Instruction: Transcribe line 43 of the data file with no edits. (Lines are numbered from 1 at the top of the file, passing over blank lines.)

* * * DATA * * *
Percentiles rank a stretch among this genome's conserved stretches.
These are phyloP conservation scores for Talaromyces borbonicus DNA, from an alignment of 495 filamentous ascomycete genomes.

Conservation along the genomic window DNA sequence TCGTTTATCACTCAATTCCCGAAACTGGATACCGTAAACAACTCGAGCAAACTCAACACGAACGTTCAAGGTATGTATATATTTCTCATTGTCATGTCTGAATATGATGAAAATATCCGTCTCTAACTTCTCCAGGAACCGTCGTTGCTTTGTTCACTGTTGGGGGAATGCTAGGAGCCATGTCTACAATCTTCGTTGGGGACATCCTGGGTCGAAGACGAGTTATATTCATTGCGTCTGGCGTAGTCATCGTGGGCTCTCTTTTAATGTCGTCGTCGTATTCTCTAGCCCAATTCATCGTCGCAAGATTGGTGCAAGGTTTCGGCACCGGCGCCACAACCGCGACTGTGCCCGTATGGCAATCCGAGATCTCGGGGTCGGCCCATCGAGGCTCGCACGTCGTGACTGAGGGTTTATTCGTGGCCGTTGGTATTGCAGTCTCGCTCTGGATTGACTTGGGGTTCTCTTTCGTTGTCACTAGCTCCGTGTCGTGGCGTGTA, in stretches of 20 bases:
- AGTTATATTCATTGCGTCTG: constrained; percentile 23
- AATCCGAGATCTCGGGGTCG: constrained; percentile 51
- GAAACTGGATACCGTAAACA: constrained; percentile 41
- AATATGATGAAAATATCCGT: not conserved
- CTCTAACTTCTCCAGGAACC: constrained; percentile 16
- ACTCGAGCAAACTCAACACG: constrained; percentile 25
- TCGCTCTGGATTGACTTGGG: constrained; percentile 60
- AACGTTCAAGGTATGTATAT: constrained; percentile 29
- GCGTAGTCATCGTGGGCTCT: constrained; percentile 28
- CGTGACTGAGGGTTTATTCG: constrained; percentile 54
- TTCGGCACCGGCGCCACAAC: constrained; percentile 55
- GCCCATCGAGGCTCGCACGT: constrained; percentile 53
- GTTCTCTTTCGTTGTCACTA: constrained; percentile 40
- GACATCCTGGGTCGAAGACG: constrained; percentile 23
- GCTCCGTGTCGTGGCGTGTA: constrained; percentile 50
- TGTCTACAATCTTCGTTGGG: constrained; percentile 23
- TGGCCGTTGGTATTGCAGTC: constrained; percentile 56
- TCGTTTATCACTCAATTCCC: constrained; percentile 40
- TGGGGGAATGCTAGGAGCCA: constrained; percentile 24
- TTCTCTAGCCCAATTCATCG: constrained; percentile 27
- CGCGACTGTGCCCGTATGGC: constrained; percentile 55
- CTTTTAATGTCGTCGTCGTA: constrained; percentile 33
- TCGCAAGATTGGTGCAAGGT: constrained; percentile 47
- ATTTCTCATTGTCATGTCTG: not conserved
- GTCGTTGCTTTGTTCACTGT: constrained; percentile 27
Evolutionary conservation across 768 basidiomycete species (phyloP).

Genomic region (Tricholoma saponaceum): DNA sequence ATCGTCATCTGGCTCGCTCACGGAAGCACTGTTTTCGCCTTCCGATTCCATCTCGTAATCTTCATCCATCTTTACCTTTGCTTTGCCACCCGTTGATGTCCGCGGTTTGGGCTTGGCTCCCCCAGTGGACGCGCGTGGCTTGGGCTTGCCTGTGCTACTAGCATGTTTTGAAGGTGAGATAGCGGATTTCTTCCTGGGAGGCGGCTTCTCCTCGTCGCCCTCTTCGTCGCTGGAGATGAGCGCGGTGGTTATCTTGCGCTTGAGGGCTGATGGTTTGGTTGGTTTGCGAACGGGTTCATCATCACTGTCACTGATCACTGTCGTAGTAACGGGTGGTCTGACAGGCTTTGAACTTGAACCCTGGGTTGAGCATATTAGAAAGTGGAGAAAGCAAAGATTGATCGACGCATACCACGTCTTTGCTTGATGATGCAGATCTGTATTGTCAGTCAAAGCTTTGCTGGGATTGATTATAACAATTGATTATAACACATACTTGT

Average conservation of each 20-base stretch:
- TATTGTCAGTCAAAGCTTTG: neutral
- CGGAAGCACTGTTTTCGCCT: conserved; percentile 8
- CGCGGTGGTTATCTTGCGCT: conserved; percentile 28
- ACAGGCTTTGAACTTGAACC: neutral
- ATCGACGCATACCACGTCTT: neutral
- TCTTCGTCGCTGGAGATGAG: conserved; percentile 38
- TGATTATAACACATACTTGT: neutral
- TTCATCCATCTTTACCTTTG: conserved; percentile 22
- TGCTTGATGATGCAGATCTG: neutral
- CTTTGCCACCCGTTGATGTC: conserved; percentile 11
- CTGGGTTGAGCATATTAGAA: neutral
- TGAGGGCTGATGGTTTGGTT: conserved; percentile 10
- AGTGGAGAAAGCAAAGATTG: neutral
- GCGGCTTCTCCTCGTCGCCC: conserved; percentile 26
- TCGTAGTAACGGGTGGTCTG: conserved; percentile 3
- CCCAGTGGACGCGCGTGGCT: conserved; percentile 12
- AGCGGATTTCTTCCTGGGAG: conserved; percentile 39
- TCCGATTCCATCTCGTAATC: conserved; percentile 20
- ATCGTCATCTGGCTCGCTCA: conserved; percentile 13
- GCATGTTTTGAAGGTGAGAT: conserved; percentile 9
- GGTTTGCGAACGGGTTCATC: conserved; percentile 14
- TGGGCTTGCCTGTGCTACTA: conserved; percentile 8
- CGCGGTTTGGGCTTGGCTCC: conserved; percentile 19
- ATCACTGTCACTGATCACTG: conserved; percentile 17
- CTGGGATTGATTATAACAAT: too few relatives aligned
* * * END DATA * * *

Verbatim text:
- TGAGGGCTGATGGTTTGGTT: conserved; percentile 10